Among those in attendance were the Archbishop of San Francisco, the Most Rev. Salvatore Cordileone, who praised the College for the important work it is doing in the Church and the nation today. “We were honored to have His Excellency with us,” said Dr. McLean. “Thomas Aquinas College has enjoyed a longstanding relationship with the faithful in San Francisco, dating all the way back to our founding in San Rafael. So it was most fitting that their shepherd would be with us for this occasion.”
“The Northern California Board of Regents are delighted to have made new friends for the College through the Olympic Club event,” observed Chairman of the Northern California Board of Regents James Fahey (’94), who spoke of the shared commitment that united all those in attendance. “The College provides what the world needs most today: Classical liberal education. The formation students receive at Thomas Aquinas College gives a reason for hope in troubling times.”
Sherwood Country Club in Westlake Village, Calif., was the site of the seventh annual Thomas Aquinas College Golf Classic, hosted by the Greater Los Angeles Board of Regents on June 3. The Classic benefits the more than 70 percent of Thomas Aquinas College students who rely on assistance from the school’s student scholarship fund.
Sixty-six golfers participated in this year’s event, which was followed by a clubhouse awards ceremony and reception. Some of the College’s students were on hand at the reception to thank the attendees, and President Michael F. McLean and Greater Los Angeles Board of Regents Chairman Domiane Forte presented awards to the day’s winners.
“A beautiful day, a world-famous course, new and old friends — the same nagging slice,” joked Mr. Forte after playing 18 holes. “This year’s Classic was a great event, solidifying ties to the school and ensuring lower back pain for all.”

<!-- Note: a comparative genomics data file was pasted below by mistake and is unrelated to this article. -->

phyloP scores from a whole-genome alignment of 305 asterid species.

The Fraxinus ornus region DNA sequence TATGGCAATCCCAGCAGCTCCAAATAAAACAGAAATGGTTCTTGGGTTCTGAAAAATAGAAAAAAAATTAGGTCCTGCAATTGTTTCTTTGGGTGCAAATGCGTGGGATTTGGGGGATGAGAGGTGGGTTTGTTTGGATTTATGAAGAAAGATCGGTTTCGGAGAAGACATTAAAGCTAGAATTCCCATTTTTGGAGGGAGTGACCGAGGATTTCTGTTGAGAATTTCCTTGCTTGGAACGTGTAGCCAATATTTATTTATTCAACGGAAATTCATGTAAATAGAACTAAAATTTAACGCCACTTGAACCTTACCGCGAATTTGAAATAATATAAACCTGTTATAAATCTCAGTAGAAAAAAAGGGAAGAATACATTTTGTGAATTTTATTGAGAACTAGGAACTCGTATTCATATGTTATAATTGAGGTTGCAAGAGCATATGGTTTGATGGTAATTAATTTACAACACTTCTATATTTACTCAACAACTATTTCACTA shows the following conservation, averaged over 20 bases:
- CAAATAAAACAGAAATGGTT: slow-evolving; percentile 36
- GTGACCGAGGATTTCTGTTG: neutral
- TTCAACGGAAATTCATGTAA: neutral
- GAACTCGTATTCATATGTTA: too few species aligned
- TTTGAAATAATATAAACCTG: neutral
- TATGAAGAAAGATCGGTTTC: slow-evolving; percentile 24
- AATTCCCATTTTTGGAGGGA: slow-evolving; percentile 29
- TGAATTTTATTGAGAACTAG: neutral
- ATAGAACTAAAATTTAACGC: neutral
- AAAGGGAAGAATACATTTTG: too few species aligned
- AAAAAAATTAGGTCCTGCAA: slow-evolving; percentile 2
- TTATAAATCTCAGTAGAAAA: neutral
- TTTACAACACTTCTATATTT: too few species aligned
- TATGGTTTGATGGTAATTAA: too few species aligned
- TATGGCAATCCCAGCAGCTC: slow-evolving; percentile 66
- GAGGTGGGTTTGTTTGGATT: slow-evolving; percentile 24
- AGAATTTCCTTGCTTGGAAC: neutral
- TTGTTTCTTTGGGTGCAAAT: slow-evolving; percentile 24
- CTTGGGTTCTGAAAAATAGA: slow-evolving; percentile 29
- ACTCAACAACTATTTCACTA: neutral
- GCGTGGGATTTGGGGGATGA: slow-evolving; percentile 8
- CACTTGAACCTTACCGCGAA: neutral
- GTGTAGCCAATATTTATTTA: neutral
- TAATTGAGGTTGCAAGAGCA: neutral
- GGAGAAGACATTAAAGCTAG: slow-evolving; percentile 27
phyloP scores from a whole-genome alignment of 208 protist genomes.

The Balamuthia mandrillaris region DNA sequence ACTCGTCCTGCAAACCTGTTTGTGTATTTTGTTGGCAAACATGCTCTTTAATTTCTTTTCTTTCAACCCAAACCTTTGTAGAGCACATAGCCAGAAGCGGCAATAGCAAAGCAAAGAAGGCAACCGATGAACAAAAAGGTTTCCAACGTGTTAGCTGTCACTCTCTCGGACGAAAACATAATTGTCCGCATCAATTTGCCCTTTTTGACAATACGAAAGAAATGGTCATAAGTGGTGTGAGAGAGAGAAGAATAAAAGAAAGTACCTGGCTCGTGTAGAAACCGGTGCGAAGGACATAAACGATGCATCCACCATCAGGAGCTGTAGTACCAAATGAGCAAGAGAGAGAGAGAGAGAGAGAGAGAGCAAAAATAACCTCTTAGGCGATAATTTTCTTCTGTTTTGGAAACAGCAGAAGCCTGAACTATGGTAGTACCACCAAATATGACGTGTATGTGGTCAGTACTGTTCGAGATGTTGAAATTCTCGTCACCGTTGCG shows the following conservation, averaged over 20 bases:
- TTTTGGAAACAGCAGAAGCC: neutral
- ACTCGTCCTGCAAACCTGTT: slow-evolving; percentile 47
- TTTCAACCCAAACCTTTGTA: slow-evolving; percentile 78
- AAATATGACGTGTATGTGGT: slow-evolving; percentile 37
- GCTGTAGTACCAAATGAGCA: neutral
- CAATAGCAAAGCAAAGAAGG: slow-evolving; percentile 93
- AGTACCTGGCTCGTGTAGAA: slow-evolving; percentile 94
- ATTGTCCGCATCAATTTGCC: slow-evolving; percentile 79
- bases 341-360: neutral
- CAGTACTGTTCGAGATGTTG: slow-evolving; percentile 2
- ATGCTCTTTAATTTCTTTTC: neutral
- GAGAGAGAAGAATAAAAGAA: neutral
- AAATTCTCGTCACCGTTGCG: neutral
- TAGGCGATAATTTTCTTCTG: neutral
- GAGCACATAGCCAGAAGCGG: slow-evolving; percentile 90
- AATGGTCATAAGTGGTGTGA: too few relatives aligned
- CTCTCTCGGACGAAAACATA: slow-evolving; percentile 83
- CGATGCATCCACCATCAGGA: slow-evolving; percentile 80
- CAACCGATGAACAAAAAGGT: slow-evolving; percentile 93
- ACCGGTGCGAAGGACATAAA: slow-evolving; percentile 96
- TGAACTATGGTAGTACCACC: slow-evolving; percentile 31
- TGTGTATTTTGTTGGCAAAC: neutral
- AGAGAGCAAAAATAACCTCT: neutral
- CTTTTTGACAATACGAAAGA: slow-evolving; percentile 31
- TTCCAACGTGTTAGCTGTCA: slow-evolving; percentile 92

“I could not be more pleased with the work of our Boards of Regents,” says Vice President for Development Paul J. O’Reilly, who is the College’s liaison to the boards. “In three months, they have put on three great events. That is a testament to the energy and effort their members have put into getting the Boards operational and active. We are grateful for all they have done and all that they do.”
Not to be outdone, the New York Board of Regents is hard at work planning its next event, which it will host in Manhattan this fall. Meanwhile, three additional Boards are currently in the formative stages in the Pacific Northwest, Orange County, and the Midwest. If you are interested in joining one of the Boards of Regents, please contact Mr. O’Reilly by e-mail or by telephone at 805-525-4417.
Posted: June 7, 2013
“We don’t come here for four years merely to learn a bunch of facts, but to learn how to think more clearly, which is an education for a lifetime.”
– Adrienne Grimm (’14)
San Dimas, Calif.
“The Catholic Church may be justly proud of this unique college of Saint Thomas Aquinas on account of the high quality of its professors and its cultural contribution through philosophy and theology.”
– Giovanni Cardinal Lajolo
President Emeritus of the Governatorate
Vatican City State